A recent Second Circuit Court of Appeals decision provides guidance regarding New York law concerning permissible and impermissible competitive conduct by the seller of a business, including its “good will,” who — without giving a non-compete covenant — thereafter goes into competition with the purchaser. The Second Circuit was aided by New York’s highest court which answered certified questions concerning the proper interpretation of the so-called “Mohawk doctrine.” The Second Circuit held that, in perpetuity, the seller may not disparage the purchaser, may not actively solicit former clients/customers but may respond truthfully to factual questions posed by them on their own initiative, may not provide the new employer with information that is proprietary to the purchaser but may assist in developing a plan to attract former clients/customers, and may attend meetings with them but must take a largely passive role. Bessemer Trust Co., N.A. v. Branin, Docket Nos. 08-2462-cv(L) and 08-2677-cv(XAP) (2d Cir., Apr. 5, 2012).

Defendant Branin sold the assets of his investment portfolio management business to Plaintiff Bessemer Trust. The assets included client accounts and “good will.” He did not give Bessemer a non-compete covenant. After the sale, Branin worked for Bessemer for a short time, but then resigned and joined competitor Stein Roe Investment Counselors. Branin made no promises to Stein Roe that his clients would follow him, but communicated his hope that 80% of the $2.3 million in revenue he had been generating for Bessemer would transfer to Stein Roe within a year. Before leaving Bessemer, Branin did not inform any of his clients of his impending move.

After Branin commenced employment with Stein Roe, he did not initiate contacts with his former clients. When they asked why he had left Bessemer, he gave mostly benign responses (for example, that Stein Roe’s method of dealing with clients is “more appropriate for my training and experience”). Bessemer sued Branin when the large Palmer family account that he had been managing for 15-20 years transferred to Stein Roe.

The Palmer family’s representative had called Branin and inquired about his reasons for leaving Bessemer. When Branin gave his standard answer, the representative requested a meeting to discuss how the account would be managed if it was moved to Stein Roe. Branin helped Stein Roe prepare by providing information about the Palmer family and the family’s investment philosophy. Branin attended the meeting between the Palmer family and Stein Roe, but took a passive role, apart from making introductions and occasionally amplifying a point. Afterwards, the Palmer family invited Branin to their home to make a specific proposal. Branin accepted the invitation and, while there, told them that Stein Roe’s fees would be the same as Bessemer’s and that the president of Stein Roe would be the number two person on the account. The Palmer family transferred their account to Stein Roethe next day.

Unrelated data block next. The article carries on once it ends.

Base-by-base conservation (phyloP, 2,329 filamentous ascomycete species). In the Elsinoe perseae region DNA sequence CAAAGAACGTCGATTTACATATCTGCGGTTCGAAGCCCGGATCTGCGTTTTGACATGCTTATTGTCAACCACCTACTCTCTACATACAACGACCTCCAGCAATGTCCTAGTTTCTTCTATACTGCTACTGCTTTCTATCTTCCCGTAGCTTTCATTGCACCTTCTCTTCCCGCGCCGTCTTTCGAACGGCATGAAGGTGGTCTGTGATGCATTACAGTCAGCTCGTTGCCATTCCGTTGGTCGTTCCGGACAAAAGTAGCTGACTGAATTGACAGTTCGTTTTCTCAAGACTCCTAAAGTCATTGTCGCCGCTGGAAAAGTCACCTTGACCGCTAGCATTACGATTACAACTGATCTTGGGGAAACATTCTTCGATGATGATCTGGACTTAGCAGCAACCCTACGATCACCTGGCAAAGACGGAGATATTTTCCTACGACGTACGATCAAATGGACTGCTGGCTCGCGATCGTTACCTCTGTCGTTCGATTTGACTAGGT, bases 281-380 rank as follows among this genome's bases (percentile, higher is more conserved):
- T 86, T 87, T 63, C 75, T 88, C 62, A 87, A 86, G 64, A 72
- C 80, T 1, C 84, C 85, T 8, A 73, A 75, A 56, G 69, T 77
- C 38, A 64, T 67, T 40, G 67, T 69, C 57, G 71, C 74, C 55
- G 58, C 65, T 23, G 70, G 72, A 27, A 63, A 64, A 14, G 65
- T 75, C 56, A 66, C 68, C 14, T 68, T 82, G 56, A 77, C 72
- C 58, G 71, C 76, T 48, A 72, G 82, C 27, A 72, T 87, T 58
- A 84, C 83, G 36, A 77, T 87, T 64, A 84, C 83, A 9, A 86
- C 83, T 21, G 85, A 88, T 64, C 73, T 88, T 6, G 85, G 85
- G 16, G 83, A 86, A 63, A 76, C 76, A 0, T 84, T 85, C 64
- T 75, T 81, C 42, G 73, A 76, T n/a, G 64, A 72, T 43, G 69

Relying on Mohawk Maintenance Co. v. Kessler, 52 N.Y.2d 276, 283, 419 N.E.2d 324, 328 (1981) — “the vendor is not at liberty to destroy or depreciate the thing which he has sold; there is an implied covenant on the sale of ‘good will’ . . . not to solicit the customer which he has parted with; it would be a fraud on the contract to do so” — the district court held that Branin had violated New York law with regard to the Palmer account and awarded Bessemer $1.25 million. Both parties appealed. 

The federal appellate court initially concluded that under New York law, the principles set forth in Mohawk were unclear as applied to the facts of the Bessemer-Branin litigation. Accordingly, the Second Circuit certified several questions about the Mohawk doctrine to the New York Court of Appeals. Based on the answers, the federal appellate judges concluded that the district court judge erroneously focused on Branin’s intentions rather than his actions. Therefore, the district court’s judgment for Bessemer was vacated, and the case was remanded for further proceedings.

This decision teaches that the buyer of a personal services business (and other purchasers of “good will”) should insist on a covenant not to compete from the seller. Bessemer’s failure to do so has cost the company millions of dollars in lost revenue and enormous legal fees (there have already been five published opinions over the course of the litigation’s six years, and it isn’t over). Under the rules articulated by the New York Court of Appeals, some of which may be a bit naïve (is it believable that sellers of “good will” with long-standing business relationships will forego all meaningful communications with former clients/customers in perpetuity?), absent a covenant future sales of “good will” followed by the seller’s entry into competition could generate similar fact-intensive and expensive lawsuits.